If you are not familiar with Sedona, this is a great site to learn about the area. You can learn about the communities of the Verde Valley at http://sellsedona.com/communities/ .
My Position On This Issue
I have been to a few meetings and many hours of discusssion on this subject. I along with most of the realtors and business community feels this is not only a bad idea but will harm future business, ranching and real estate values as already demonstrated in many western states where National Monuments have taken over. The system currently in place in the Verde Valley, is governed by local people for local people and it is working!
Without getting too far into the minutia of the proposal, the control of the entire area would fall under the control of the federal government. Every aspect of development or maintenance of property outside city limits would require permits of some sort and open to hearings and possible lawsuits before any development and in many cases maintenance can take place.
Ron Volkman voiced the opposing argument for the Sedona Verde Valley Assoc. of Realtors (SVVAR). at a Sedona City Council meeting. He said the KSB proposal contains “dangerous possibilities” and “is a very real threat to private property rights, graing and water rights.”
For example, if a dozer is needed to clear a wooded area of dead or dying trees the process above is the only way heavy equipment can be brought in to clear an area. In most cases, it becomes cost prohibitive for the land owner.
Furthermore, farms and ranches go out of business and the land is devalued. Water rights also come under the control of the federal government often to the detriment of the local population which loses control of conservation efforts and usage.
The feds have control over roads, trails, etc. so, they could easily close a trail or road without any local input if they deem that it is not in the “National” interest to maintain the road or trail. Camping in open lands currently would also be jeopardized or off limits in the proposed National Monument.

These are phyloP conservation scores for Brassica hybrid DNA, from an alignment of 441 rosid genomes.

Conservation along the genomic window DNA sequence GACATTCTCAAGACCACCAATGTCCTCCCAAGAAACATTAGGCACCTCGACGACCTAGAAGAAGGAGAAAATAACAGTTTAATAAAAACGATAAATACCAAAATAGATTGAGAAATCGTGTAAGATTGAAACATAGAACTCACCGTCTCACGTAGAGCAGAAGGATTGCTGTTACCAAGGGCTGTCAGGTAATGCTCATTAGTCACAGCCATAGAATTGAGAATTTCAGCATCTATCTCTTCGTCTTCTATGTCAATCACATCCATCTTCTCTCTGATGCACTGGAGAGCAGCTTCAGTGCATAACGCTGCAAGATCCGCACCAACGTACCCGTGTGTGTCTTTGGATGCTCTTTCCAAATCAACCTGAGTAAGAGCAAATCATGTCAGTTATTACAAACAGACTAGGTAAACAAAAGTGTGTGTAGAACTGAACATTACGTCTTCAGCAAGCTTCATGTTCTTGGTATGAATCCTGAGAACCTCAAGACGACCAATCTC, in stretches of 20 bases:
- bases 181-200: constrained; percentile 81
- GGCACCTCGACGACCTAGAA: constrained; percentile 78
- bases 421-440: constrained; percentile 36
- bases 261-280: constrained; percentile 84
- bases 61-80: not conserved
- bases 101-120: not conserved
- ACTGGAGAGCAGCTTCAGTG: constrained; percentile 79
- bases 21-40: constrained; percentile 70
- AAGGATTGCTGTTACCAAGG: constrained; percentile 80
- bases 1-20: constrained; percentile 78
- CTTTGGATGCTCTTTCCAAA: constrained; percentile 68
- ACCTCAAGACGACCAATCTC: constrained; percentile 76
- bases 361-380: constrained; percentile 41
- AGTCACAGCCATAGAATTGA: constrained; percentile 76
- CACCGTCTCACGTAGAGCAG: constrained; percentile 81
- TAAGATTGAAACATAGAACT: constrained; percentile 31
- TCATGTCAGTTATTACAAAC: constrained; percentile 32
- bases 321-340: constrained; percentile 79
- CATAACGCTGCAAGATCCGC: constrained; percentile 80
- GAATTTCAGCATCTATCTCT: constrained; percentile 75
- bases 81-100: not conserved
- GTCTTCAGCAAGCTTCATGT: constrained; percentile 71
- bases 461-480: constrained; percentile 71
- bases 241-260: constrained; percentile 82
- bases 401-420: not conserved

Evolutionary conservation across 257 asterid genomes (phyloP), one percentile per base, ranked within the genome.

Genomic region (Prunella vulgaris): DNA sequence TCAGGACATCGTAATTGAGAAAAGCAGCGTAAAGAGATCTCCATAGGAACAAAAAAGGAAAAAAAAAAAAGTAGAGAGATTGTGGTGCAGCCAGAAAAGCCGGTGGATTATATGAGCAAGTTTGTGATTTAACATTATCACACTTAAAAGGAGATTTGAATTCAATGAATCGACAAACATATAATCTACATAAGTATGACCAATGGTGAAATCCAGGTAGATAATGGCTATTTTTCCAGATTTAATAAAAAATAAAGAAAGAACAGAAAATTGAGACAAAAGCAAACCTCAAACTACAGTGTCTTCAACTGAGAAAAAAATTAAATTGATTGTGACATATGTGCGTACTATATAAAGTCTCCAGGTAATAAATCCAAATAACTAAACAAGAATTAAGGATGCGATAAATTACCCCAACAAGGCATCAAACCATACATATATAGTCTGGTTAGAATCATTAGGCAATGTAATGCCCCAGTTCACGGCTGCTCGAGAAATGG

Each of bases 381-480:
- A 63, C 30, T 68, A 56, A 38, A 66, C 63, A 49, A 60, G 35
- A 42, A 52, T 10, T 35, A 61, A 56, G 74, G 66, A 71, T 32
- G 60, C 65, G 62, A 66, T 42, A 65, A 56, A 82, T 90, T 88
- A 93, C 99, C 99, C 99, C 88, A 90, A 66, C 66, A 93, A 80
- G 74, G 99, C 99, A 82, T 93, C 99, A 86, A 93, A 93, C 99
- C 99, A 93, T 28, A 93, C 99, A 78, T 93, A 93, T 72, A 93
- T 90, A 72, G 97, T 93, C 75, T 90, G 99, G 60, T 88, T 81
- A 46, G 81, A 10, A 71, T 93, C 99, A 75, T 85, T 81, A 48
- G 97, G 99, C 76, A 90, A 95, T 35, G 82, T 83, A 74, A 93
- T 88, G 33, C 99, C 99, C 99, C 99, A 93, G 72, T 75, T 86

The state and local tax base is also depleted. Unlike eastern states, western states such as Arizona, Utah, Nevada, etc. are under much higher degree of federal control. To give you an example of how much initial property would be aquired for the monument, it would encompass 160,000 acres in and around Sedona and Village of Oak Creek.
As of 2010, here is an example of FEDERAL ownership of land.
Western States Federal Land Acreage
Nevada – 81.1%
Utah – 66.5%
Alaska – 61.8%
Idaho – 61.7%
Oregon – 53.0%
Wyoming – 48.2%
California – 47.7%
Arizona – 42.3%
Colorado – 36.2%
Eastern & Midwest States
New York – 0.7%
Rhode Island – 0.8%
Ohio – 1.1%
Illinois – 1.1%
Maine – 1.1%
Massachusetts – 1.6%
Pennsylvania – 2.1%
New Jersey – 3.7%
Wisconsin – 5.3%
If you consider Texas a western state (personally I consider it a southern state) it would be an exception to the rule at 1.8%. But, let’s remember that Texas was a country before becoming a state and Texas history and Texas mindset plays a big part in why the federal government does not have much land or control of the land. Reference information for the above chart can be found on page 5 of the Federal Land Ownership: Overview and Data.
This has only increased since the print date. Once the Feds have control of an area they can annex more area with very little input from the state.